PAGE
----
the English missionary societies, we believe, The following Circular Letter from this find it easier to obtain money than men; and society to its auxiliaries, has been recently

are continually sending to Switzerland, Gerput into our hands for publication.

many, Holland, and Russia, for men. “ The Female Society of Boston and vici- country, on the contrary, there are generally nity for promoting Christianity among the young men waiting to be sent out

, who are

deterred for want of money. Several are Jews,” having recently adopted some new

thus detained at the present time. £ 100, measures, deem it their duty to submit the with some extra allowance for an outfit following statement to their auxiliaries for would support a single man in this country." their consideration.

Our society were desirous of deliberately When this society was instituted, there ap- considering these respective propositions. We peared no special opening, in our own coun

wished, in coming to a conclusion, simply to try, or abroad, where we might eligibly ap. inquire what would most effectually promote

the object of the society, and the glory of for worship was rapidly falling into decay. God. After sincere prayer, as we bope, for By the blessing of God, the state of things is direction, we were constrained to believe, now changed. Funds have been procured, that considering the large tract of country on the church put in thorough repair, and the the Mediterranean which is now open to us, congregation once more gathered in.

and the facilities it affords for a missionary to




In our

labour among the Jews who reside there, the ration of the Jews, as the signal of their final object of our society would be more immedi- accomplishment. And as we look back upon ately promoted by our supporting a mission- the Jews, once beloved of the Lord, from ary, than it could be in any other way. whom we derived all that sweetens this life,

A ineeting of the board was accordingly or casts the light of faith and hope on that convened, and the following resolutions were which is to come, and remember the long, adopted.

long period, during which this devoted peoResolved, “That as soon as a suitable man ple have been withering under the malecicshall be found for the service, this society tion of the Almighty, we will not forget that will support him as a missionary to those it was for us they were broken off from their Jews, who reside in the countries bordering former privileges. And while we behold the on the Mediterranean."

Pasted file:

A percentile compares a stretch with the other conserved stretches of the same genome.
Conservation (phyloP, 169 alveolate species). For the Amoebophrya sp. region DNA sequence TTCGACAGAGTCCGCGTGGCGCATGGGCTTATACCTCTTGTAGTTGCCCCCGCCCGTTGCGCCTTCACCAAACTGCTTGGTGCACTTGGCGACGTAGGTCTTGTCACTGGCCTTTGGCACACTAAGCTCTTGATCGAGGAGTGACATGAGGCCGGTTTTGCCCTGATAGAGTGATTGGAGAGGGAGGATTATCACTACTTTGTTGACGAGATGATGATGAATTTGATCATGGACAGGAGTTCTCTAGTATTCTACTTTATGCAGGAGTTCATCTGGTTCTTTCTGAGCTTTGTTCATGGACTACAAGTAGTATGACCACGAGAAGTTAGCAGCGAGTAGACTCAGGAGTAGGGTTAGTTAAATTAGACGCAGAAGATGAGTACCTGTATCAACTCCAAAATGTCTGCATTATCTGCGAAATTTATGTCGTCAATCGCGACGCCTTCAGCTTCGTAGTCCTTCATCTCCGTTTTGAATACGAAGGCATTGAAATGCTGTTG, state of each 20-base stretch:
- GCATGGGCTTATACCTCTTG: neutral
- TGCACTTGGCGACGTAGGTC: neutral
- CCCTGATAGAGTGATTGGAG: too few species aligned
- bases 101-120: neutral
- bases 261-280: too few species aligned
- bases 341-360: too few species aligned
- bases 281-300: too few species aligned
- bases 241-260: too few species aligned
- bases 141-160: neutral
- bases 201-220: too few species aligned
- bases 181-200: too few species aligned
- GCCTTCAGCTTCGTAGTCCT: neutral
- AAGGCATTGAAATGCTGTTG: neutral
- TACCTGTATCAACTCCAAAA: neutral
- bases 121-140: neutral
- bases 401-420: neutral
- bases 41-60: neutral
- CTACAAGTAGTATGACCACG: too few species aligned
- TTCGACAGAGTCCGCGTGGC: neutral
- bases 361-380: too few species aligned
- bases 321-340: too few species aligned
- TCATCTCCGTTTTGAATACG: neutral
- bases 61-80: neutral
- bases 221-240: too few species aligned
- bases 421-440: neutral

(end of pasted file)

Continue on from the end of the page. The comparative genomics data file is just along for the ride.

crescent of the false propbet, triumphantly Resolved, “That we make our selection displayed as the ensign of spiritual death, ou from those, who either have been, or shall the bill of Zion, where once descended the be approved as missionaries to the heathen, blessing of God as “the dew upon mount by the prudential committee of the Ameri- Hermon;" we will not be indifferent spectacan board of commissioners for foreign mis- tors of a reverse so tremendous to them, so sions; and that, though supported by this replete with blessings to us; nor cease to society, he be in the same manner under their pray for the peace of Jerusalem," nor la. direction, as any of their other missionaries.” bour for the salvation of her children.

Resolved, " That this missionary be re. Though “blindness in part has happened quested to hold a correspondence with the to Israel,” the oath and promise of God are secretary of this society, giving from time pledged to restore them to their former stato time, such information, and making such tion and immunities. Trusting in the oath suggestions, as he will naturally make to the and promise of God, therefore, we would go prudential committee of the American board forward, and joyfully bear our part in the acof missions."

complishment of his purposes of mercy to. The reasons which induced us to decline ward his ancient people. We esteem it an the invitation of the New York society are honour to be permitted to send forth the first obvious. And we wish it to be distinctly American missionary to Palestine, exclusively understood, that the plans of that society, so to the seed of Abraham. We confidently far as in this incipient state, they are, or can expect the co-operation of our auxiliaries: be known by us, meet our approbation. Our and indulge the hope, that others also will object is one. And while, in aiming to effect assist us in this delightful work. And may the same glorious achievement, the salvation he, whose blessing alone can render any of that people, who were so long the exclu

means effectual, bless, and increase us, more sive guardians of that inspired volume which and more, and all similar institutions tkroughcontains the charter of our common hopes out the world; till that shall be brought to and privileges, we are constrained to adopt pass which the mouth of the Lord hath measures somewhat differing from theirs ; we

spoken, “Behold, I create Jerusalem a re. most sincerely bid them God speed. There joicing and her people a joy. And I will recan be no variance between us. They are joice in Jerusalem and joy in my people; and labouring in one way, to rear the superstruc- the sons of strangers shall build up thy walls, ture of that spiritual temple, which shall be and their kings shall minister unto thee. For built of all the kingdoms, and nations, and in my wrath † smote thee, but in my favour people under heaven; and we, as we humbly have I had mercy on thee. And Israel shall trust, in another. If the building goes for be saved in the Lord with an everlasting salward, we must, we shall rejoice ; nor is it

vation." pecessary, or possible, that all the instru